Auditory-motor working memory model for speech and music
Working Group ‘Auditory-motor working memory model for speech and music’
Marvin Heimerich (Leader), Gianna Urbanczik (Leader), Nadine Dietrich, Laura Niesig, Sina Sachse
Our working group is interested in the neurological basis of working memory (WM) for speech and music, which includes verbal, tonal, and rhythmic information. Even though behavioral studies (e.g. Chan et al., 1998; Saito & Ishio, 1998) suggest an overlap in speech and music working memory, past research did not encompass both speech and music (pitch & rhythm) in a concise theoretical working memory framework (e.g. Atherton et al., 2018; Buchsbaum & D’Esposito, 2019; Schulze et al., 2011; Williamson et al., 2010). The goal of our working group is, therefore, to develop an integrative model for working memory of speech and music and investigate its neural basis.
In doing so, we have focussed on a conceptualisation of working memory as a sensory-motor integration or, more specifically, an auditory-motor integration (AMI) system, as it is an important basis for both the perception and the production of speech and music. Thus, we refer to our model as an auditory-motor working memory model. Defining our WM model on the basis of AMI helps us to combine both speech and musical stimuli in our theory and adds to the growing interdisciplinary research in the field of language and music cognition. Area Spt (Sylvian parietal-temporal region) is assumed to be the locus of AMI, because of its activation in both speech and music WM tasks (perception and production) as well as its neuroanatomical location, situated between motor and temporal (auditory) regions (Hickok et al., 2003; Pa & Hickok, 2008).
Our research questions are: 1) How to design an experiment to test whether verbal, tonal, and rhythmic information are processed in the same working memory?; 2) How does damage to area Spt affect speech and music processing? To address these research questions, we use literature reviews as well as plan to carry out our own studies.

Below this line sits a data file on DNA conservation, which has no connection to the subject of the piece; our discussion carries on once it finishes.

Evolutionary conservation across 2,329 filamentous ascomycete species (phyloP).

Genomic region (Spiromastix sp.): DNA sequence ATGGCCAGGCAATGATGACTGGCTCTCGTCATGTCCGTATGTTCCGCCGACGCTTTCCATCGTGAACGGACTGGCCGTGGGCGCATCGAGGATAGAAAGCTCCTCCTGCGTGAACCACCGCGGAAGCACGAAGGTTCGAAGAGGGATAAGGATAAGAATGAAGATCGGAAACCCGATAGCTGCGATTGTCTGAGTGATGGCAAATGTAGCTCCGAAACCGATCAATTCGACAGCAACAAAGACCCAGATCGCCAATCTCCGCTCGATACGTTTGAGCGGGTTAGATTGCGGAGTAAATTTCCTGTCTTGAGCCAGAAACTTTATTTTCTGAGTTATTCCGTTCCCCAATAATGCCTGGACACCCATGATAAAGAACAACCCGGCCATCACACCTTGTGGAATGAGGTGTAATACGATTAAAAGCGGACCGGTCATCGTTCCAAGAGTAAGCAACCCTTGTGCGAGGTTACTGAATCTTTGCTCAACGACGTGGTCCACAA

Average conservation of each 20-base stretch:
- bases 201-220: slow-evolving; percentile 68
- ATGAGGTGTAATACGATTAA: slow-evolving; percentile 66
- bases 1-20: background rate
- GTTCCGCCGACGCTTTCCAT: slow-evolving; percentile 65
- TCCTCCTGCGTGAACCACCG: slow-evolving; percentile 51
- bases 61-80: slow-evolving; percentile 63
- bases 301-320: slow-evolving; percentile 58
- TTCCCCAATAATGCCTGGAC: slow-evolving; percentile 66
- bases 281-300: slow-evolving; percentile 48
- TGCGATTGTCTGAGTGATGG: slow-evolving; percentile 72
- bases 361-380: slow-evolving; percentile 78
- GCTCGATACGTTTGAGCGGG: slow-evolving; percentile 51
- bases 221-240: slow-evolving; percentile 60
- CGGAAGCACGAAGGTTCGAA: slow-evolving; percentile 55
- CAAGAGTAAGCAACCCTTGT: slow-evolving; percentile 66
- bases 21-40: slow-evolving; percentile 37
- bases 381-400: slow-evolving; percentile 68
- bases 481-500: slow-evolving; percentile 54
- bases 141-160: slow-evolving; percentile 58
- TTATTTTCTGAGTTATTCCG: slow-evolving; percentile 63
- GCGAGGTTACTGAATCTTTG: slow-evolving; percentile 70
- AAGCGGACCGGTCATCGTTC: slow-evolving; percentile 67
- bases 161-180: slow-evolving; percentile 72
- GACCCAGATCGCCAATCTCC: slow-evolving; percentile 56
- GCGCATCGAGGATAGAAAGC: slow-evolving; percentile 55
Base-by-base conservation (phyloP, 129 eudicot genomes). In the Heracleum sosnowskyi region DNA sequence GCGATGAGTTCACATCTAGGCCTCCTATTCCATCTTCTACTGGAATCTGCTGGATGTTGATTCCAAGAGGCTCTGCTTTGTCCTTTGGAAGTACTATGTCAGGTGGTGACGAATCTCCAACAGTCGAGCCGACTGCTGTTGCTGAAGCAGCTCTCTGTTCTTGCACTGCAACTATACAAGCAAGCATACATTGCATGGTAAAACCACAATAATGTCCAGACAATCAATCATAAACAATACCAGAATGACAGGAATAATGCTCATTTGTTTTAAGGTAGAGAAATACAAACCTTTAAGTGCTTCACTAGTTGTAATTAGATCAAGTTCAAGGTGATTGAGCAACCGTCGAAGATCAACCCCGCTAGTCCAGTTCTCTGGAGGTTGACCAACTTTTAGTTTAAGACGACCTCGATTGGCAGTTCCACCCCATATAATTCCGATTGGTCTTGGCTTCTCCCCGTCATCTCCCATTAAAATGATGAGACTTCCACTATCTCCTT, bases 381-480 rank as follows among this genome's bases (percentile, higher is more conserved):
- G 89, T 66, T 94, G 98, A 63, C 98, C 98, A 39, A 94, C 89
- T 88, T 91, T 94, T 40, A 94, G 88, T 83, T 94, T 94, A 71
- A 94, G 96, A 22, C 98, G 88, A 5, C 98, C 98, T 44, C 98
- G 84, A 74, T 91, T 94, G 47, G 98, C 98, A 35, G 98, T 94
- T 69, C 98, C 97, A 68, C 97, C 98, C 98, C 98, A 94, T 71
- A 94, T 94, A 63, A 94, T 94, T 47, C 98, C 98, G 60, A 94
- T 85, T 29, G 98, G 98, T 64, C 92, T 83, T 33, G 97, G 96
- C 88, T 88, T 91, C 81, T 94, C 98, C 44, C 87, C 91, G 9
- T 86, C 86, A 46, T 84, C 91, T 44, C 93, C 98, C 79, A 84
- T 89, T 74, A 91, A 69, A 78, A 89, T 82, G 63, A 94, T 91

- Atherton, R. P., Chrobak, Q. M., Rauscher, F. H., Karst, A. T., Hanson, M. D., Steinert, S. W., & Bowe, K. L. (2018). Shared Processing of Language and Music. Experimental Psychology, 65(1), 40–48. https://doi.org/10.1027/1618-3169/a000388
- Buchsbaum, B. R., & D'Esposito, M. (2019). A sensorimotor view of verbal working memory. Cortex, 112, 134–148. https://doi.org/10.1016/j.cortex.2018.11.010
- Chan, A. S., Ho, Y. C., & Cheung, M. C. (1998). Music training improves verbal memory. Nature, 396(6707), 128. https://doi.org/10.1038/24075
- Hickok, G., Buchsbaum, B., Humphries, C., & Muftuler, T. (2003). Auditory–Motor Interaction Revealed by fMRI: Speech, Music, and Working Memory in Area Spt. Journal of Cognitive Neuroscience, 15(5), 673–682. https://doi.org/10.1162/jocn.2003.15.5.673
- Pa, J., & Hickok, G. (2008). A parietal-temporal sensory-motor integration area for the human vocal tract: Evidence from an fMRI study of skilled musicians. Neuropsychologia, 46(1), 362–368. https://doi.org/10.1016/j.neuropsychologia.2007.06.024
- Saito, S., & Ishio, A. (1998). Rhythmic information in working memory: Effects of concurrent articulation on reproduction of rhythms. Japanese Psychological Research, 40(1), 10–18. https://doi.org/10.1111/1468-5884.00070
- Williamson, V. J., Baddeley, A. D., & Hitch, G. J. (2010). Musicians' and nonmusicians' short-term memory for verbal and musical sequences: Comparing phonological similarity and pitch proximity. Memory & Cognition, 38(2), 163–175. https://doi.org/10.3758/MC.38.2.163